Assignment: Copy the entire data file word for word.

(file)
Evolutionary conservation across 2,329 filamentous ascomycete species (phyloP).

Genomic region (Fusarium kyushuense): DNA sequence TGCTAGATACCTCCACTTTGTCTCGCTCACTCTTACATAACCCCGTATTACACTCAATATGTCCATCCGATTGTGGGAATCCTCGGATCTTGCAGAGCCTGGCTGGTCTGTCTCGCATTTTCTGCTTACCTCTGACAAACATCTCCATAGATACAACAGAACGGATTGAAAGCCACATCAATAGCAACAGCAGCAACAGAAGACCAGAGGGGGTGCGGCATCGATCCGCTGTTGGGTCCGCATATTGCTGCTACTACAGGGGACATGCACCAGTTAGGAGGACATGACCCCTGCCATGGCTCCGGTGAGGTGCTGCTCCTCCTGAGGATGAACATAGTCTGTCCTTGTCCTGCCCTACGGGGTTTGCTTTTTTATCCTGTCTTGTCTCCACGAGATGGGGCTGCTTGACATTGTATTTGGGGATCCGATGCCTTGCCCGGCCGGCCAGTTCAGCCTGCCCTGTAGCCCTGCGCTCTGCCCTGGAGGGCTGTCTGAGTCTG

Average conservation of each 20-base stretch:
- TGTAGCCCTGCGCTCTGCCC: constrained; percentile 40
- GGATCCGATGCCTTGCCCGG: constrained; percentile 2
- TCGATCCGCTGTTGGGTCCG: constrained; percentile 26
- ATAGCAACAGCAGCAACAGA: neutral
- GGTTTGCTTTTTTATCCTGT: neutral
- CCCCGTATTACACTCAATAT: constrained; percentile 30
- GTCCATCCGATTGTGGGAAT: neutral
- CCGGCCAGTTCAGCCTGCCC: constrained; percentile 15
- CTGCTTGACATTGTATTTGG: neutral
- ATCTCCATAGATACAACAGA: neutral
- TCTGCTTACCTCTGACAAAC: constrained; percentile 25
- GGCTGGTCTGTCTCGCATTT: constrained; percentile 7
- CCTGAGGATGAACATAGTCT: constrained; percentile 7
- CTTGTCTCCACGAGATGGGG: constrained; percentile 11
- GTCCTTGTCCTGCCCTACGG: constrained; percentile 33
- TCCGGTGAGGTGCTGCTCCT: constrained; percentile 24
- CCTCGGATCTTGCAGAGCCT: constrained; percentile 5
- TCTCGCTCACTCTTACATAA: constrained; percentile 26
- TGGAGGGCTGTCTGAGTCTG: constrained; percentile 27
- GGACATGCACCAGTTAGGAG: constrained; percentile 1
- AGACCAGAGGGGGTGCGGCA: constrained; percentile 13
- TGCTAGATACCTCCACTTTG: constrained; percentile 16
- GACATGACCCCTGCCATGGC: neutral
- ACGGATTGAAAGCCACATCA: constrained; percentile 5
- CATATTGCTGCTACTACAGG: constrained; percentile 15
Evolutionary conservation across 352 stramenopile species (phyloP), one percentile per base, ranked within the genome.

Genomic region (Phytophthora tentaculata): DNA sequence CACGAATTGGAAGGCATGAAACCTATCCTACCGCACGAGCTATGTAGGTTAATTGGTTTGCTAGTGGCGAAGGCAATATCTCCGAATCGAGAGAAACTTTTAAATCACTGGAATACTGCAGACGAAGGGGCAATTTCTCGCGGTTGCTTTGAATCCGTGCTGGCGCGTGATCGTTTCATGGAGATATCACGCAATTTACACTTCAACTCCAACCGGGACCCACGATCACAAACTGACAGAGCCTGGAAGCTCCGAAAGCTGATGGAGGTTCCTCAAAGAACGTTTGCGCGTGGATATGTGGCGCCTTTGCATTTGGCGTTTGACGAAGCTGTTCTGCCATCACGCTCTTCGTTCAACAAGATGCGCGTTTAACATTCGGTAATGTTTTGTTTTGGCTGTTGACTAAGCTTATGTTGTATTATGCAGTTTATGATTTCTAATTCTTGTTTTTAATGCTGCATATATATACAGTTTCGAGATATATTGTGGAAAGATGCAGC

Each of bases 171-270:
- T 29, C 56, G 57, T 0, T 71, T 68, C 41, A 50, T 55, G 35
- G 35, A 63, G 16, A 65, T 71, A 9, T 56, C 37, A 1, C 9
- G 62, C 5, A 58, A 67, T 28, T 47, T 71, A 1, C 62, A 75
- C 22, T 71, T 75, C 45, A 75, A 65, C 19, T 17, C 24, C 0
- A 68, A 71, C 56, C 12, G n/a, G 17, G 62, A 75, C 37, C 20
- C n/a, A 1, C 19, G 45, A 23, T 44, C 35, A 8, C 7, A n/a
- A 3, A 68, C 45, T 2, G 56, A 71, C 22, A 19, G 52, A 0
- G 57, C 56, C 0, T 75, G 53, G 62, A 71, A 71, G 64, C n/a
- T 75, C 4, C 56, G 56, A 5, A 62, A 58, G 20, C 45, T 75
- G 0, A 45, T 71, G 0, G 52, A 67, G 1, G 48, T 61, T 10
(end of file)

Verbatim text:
Evolutionary conservation across 2,329 filamentous ascomycete species (phyloP).

Genomic region (Fusarium kyushuense): DNA sequence TGCTAGATACCTCCACTTTGTCTCGCTCACTCTTACATAACCCCGTATTACACTCAATATGTCCATCCGATTGTGGGAATCCTCGGATCTTGCAGAGCCTGGCTGGTCTGTCTCGCATTTTCTGCTTACCTCTGACAAACATCTCCATAGATACAACAGAACGGATTGAAAGCCACATCAATAGCAACAGCAGCAACAGAAGACCAGAGGGGGTGCGGCATCGATCCGCTGTTGGGTCCGCATATTGCTGCTACTACAGGGGACATGCACCAGTTAGGAGGACATGACCCCTGCCATGGCTCCGGTGAGGTGCTGCTCCTCCTGAGGATGAACATAGTCTGTCCTTGTCCTGCCCTACGGGGTTTGCTTTTTTATCCTGTCTTGTCTCCACGAGATGGGGCTGCTTGACATTGTATTTGGGGATCCGATGCCTTGCCCGGCCGGCCAGTTCAGCCTGCCCTGTAGCCCTGCGCTCTGCCCTGGAGGGCTGTCTGAGTCTG

Average conservation of each 20-base stretch:
- TGTAGCCCTGCGCTCTGCCC: constrained; percentile 40
- GGATCCGATGCCTTGCCCGG: constrained; percentile 2
- TCGATCCGCTGTTGGGTCCG: constrained; percentile 26
- ATAGCAACAGCAGCAACAGA: neutral
- GGTTTGCTTTTTTATCCTGT: neutral
- CCCCGTATTACACTCAATAT: constrained; percentile 30
- GTCCATCCGATTGTGGGAAT: neutral
- CCGGCCAGTTCAGCCTGCCC: constrained; percentile 15
- CTGCTTGACATTGTATTTGG: neutral
- ATCTCCATAGATACAACAGA: neutral
- TCTGCTTACCTCTGACAAAC: constrained; percentile 25
- GGCTGGTCTGTCTCGCATTT: constrained; percentile 7
- CCTGAGGATGAACATAGTCT: constrained; percentile 7
- CTTGTCTCCACGAGATGGGG: constrained; percentile 11
- GTCCTTGTCCTGCCCTACGG: constrained; percentile 33
- TCCGGTGAGGTGCTGCTCCT: constrained; percentile 24
- CCTCGGATCTTGCAGAGCCT: constrained; percentile 5
- TCTCGCTCACTCTTACATAA: constrained; percentile 26
- TGGAGGGCTGTCTGAGTCTG: constrained; percentile 27
- GGACATGCACCAGTTAGGAG: constrained; percentile 1
- AGACCAGAGGGGGTGCGGCA: constrained; percentile 13
- TGCTAGATACCTCCACTTTG: constrained; percentile 16
- GACATGACCCCTGCCATGGC: neutral
- ACGGATTGAAAGCCACATCA: constrained; percentile 5
- CATATTGCTGCTACTACAGG: constrained; percentile 15
Evolutionary conservation across 352 stramenopile species (phyloP), one percentile per base, ranked within the genome.

Genomic region (Phytophthora tentaculata): DNA sequence CACGAATTGGAAGGCATGAAACCTATCCTACCGCACGAGCTATGTAGGTTAATTGGTTTGCTAGTGGCGAAGGCAATATCTCCGAATCGAGAGAAACTTTTAAATCACTGGAATACTGCAGACGAAGGGGCAATTTCTCGCGGTTGCTTTGAATCCGTGCTGGCGCGTGATCGTTTCATGGAGATATCACGCAATTTACACTTCAACTCCAACCGGGACCCACGATCACAAACTGACAGAGCCTGGAAGCTCCGAAAGCTGATGGAGGTTCCTCAAAGAACGTTTGCGCGTGGATATGTGGCGCCTTTGCATTTGGCGTTTGACGAAGCTGTTCTGCCATCACGCTCTTCGTTCAACAAGATGCGCGTTTAACATTCGGTAATGTTTTGTTTTGGCTGTTGACTAAGCTTATGTTGTATTATGCAGTTTATGATTTCTAATTCTTGTTTTTAATGCTGCATATATATACAGTTTCGAGATATATTGTGGAAAGATGCAGC

Each of bases 171-270:
- T 29, C 56, G 57, T 0, T 71, T 68, C 41, A 50, T 55, G 35
- G 35, A 63, G 16, A 65, T 71, A 9, T 56, C 37, A 1, C 9
- G 62, C 5, A 58, A 67, T 28, T 47, T 71, A 1, C 62, A 75
- C 22, T 71, T 75, C 45, A 75, A 65, C 19, T 17, C 24, C 0
- A 68, A 71, C 56, C 12, G n/a, G 17, G 62, A 75, C 37, C 20
- C n/a, A 1, C 19, G 45, A 23, T 44, C 35, A 8, C 7, A n/a
- A 3, A 68, C 45, T 2, G 56, A 71, C 22, A 19, G 52, A 0
- G 57, C 56, C 0, T 75, G 53, G 62, A 71, A 71, G 64, C n/a
- T 75, C 4, C 56, G 56, A 5, A 62, A 58, G 20, C 45, T 75
- G 0, A 45, T 71, G 0, G 52, A 67, G 1, G 48, T 61, T 10